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Dipping into the Catechism 271-278

What is the Eucharist?
The Eucharist is the very sacrifice of the Body and Blood of the Lord Jesus which He instituted to perpetuate the sacrifice of the cross throughout the ages until His return in glory. Thus He entrusted to His Church this memorial of His death and Resurrection.
It is a sign of unity, a bond of charity, a paschal banquet, in which Christ is consumed, the mind is filled with grace, and a pledge of future glory is given to us.
When did Jesus Christ institute the Eucharist?
Jesus instituted the Eucharist on Holy Thursday “the night on which He was betrayed” (1 Corinthians 11:23), as He celebrated the Last Supper with His apostles.
How did He institute the Eucharist?
After He had gathered with His apostles in the Cenacle, Jesus took bread in His hands. He broke it and gave it to them saying, “Take this and eat it, all of you; this is my  Body which will be given up for you”. Then He took the cup of wine in His hands and said, “Take this and drink of this, all of you. This is the cup of my Blood, the Blood of the new and everlasting covenant. It will be shed for you and for all so that sins may be forgiven. Do this in memory of me.”
What does the Eucharist represent in the life of the Church?
It is the source and summit of all Christian life. In the Eucharist, the sanctifying action of God in our regard and our worship of Him reach their high point. It contains the whole spiritual good of the Church, Christ Himself, our Pasch (Pasch means Easter and therefore Resurrection). Communion with Divine life and the unity of the People of God are both expressed and effected by the Eucharist. Through the Eucharistic celebration we are united already with the liturgy of heaven and we have a foretaste of eternal life.
What are the names for this sacrament?
The unfathomable richness of this sacrament is expressed in different names which evoke its various aspects. The most common names are: the Eucharist, Holy Mass, the Lord’s Supper, the Breaking of the Bread, the Eucharistic Celebration, the Memorial of the Passion, Death and Resurrection of the Lord, the Holy Sacrifice, the Holy and Divine Liturgy, the Sacred Mysteries, the Most Holy Sacrament of the Altar, and Holy Communion.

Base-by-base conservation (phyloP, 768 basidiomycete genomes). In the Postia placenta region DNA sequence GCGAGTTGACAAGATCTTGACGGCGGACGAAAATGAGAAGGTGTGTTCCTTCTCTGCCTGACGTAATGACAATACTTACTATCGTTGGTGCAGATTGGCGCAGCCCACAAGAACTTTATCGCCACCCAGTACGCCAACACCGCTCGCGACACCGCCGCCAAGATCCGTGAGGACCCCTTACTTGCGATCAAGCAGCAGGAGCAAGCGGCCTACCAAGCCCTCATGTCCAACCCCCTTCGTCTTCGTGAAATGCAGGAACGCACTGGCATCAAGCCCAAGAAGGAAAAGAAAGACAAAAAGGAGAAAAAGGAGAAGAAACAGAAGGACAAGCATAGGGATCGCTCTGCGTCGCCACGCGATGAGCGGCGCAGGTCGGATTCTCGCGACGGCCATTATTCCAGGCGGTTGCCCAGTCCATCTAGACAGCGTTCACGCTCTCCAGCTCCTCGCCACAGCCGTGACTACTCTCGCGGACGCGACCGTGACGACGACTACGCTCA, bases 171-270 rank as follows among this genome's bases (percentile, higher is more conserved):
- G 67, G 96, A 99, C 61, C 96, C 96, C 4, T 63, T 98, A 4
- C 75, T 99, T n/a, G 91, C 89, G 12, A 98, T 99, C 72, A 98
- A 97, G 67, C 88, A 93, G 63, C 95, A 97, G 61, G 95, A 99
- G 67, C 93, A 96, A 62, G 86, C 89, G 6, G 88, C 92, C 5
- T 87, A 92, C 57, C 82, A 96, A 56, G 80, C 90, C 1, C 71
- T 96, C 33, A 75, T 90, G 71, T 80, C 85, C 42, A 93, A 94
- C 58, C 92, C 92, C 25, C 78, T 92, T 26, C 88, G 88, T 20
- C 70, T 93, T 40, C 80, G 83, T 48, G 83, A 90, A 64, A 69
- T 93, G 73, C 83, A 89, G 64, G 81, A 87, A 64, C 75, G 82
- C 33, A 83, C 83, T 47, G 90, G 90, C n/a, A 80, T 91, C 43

Where does the Eucharist fit in the Divine plan of salvation?
The Eucharist was foreshadowed in the Old Covenant above all in the annual Passover
meal celebrated every year by the Jews with unleavened bread to commemorate their
hasty, liberating departure from Egypt. Jesus foretold it in His teaching and He
instituted it when He celebrated the Last Supper with His apostles in a Passover meal.
The Church, faithful to the command of her Lord, “Do this in memory of me” (1
Corinthians 11:24), has always celebrated the Eucharist, especially on Sunday, the day
of the Resurrection of Jesus.
How is the celebration of the Holy Eucharist carried out?
The Eucharist unfolds in two great parts which together form one, single act of
worship. The Liturgy of the Word involves proclaiming and listening to the Word of
God. The Liturgy of the Eucharist includes the presentation of the bread and wine, the
prayer or the anaphora containing the words of consecration, and communion.
Who is the minister for the celebration of the Eucharist?
The celebrant of the Eucharist is a validly ordained priest (bishop or priest) who acts
in the Person of Christ the Head and in the Name of the Church